Sudanese President Omar al-Bashir has been accused of siphoning off up to $9bn (£5.6bn; 7bn euros) of his country's funds by the chief prosecutor of the International Criminal Court (ICC).
Luis Moreno Ocampo told the BBC that President Bashir had hidden the money in personal accounts outside Sudan.
Mr Ocampo's suspicions originally came to light when a diplomatic cable obtained by Wikileaks was published by the Guardian newspaper.
Sudan has forcefully denied the claims.
The ICC's chief prosecutor has charged Mr Bashir with crimes against humanity, war crimes and genocide over alleged atrocities in Sudan's Darfur region.
'Not in London'
Mr Ocampo told the BBC he had looked into Mr Bashir's financial affairs as part of the overall case against him.
He said the court had "strong reason to believe that Bashir has a lot of money" held in personal accounts outside Sudan - but that he could not be sure of the precise amount, with estimates ranging from hundreds of millions of dollars up to $9bn.
In the leaked diplomatic cable, US diplomats report Mr Ocampo as saying that "Lloyd's Bank in London might be holding or knowledgeable of the whereabouts of his money".
But Lloyd's has denied holding any funds in Mr Bashir's name, and in his BBC interview, Mr Ocampo agreed that the money was not held in a London account. "This is a confusion," he said, and he said he did not know where the money was.
"The money is not in UK and it's sad because in UK it would be easy to get the money. In UK, some banks [have] official accounts of the Sudanese government - that's different. The personal accounts of President Bashir are not there."
Asked why he did not reveal his suspicions about siphoned funds at the time the ICC issued an arrest warrant for Mr Bashir in March 2009, Mr Ocampo said he was not bringing financial charges against Mr Bashir but that any funds uncovered could be used to compensate his victims.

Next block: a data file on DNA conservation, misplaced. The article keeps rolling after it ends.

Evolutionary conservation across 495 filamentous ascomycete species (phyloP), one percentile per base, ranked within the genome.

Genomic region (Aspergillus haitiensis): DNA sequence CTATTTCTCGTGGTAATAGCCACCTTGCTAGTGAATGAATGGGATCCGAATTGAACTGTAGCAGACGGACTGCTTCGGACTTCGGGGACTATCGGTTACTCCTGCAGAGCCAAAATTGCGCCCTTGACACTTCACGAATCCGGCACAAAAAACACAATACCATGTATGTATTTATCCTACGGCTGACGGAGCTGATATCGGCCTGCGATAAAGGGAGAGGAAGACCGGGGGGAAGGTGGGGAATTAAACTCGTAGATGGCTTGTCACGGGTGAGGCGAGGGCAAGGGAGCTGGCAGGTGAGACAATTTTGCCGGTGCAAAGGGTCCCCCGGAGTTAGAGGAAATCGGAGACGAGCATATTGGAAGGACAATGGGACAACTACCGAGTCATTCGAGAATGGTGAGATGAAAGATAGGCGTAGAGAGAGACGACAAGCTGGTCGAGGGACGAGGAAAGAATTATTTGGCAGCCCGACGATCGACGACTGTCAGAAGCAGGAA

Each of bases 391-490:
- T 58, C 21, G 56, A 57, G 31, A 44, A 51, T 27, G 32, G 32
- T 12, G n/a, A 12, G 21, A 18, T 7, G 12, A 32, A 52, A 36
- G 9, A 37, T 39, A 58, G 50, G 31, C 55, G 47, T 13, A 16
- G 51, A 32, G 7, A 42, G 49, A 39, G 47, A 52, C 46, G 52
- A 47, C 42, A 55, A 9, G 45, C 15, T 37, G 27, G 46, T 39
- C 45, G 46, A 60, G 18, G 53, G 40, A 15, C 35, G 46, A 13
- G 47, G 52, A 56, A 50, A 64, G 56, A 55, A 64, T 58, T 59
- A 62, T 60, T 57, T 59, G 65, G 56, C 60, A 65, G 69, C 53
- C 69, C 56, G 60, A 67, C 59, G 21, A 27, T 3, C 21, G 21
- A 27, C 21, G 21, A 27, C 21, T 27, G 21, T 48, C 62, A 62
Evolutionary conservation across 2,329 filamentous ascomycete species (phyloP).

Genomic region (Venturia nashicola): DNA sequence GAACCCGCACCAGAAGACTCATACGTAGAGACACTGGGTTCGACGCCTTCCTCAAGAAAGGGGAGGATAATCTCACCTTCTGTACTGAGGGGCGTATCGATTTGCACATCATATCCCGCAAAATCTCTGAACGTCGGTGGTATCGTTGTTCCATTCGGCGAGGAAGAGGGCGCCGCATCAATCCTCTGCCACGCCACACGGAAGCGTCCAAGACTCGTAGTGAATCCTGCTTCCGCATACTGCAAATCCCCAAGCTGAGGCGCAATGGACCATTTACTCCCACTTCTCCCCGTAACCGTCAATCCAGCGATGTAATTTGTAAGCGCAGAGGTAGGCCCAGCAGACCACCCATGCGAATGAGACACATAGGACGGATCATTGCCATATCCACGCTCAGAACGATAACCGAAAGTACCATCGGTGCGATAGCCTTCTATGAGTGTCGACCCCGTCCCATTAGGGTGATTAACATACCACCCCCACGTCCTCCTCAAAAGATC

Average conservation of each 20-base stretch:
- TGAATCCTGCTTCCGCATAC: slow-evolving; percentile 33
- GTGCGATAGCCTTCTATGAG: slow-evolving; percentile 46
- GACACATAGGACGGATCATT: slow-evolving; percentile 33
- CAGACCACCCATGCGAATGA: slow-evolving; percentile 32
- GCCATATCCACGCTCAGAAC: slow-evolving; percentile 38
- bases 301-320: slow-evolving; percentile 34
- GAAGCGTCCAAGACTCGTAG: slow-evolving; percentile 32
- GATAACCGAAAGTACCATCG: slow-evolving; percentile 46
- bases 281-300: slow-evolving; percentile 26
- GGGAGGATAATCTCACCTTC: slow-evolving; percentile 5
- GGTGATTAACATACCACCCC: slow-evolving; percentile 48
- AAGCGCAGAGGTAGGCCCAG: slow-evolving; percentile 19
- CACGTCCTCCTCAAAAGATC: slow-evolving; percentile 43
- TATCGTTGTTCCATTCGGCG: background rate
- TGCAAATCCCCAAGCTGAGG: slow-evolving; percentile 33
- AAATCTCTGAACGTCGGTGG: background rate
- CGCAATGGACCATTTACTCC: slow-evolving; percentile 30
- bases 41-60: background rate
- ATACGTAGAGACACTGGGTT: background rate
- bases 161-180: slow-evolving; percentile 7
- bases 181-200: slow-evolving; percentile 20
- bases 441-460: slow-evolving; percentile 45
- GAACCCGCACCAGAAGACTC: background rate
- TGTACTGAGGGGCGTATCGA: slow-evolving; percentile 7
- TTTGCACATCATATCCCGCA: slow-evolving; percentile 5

Correspondents say that if Mr Bashir does indeed hold a fortune of $9bn in secret bank accounts, that would be equivalent to one tenth of the country's annual GDP.
"Ocampo suggested if Bashir's stash of money were disclosed... it would change Sudanese public opinion from him being a 'crusader' to that of a thief," one senior US official was quoted as saying in the leaked cable.
Speaking to the BBC, a spokesperson for the Sudanese government, Dr Khalid al-Mubarak, dismissed the claims made by Mr Ocampo.
"I know that we have a government, we have a treasury, we have a system, we have a civil service," Dr Mubarak said.
"And that we are not the sort of country in which the president puts all the money under his pillow and decides to deal with it the way he does... We are a country with rules and regulations, and a civil service."
He said Mr Ocampo had "lost all credibility as far as Sudan is concerned. He has been proven wrong more than once about Sudan and he has exaggerated many things about Sudan.
"And this is the reason why Sudan as a whole is being targeted," Mr Mubarak said.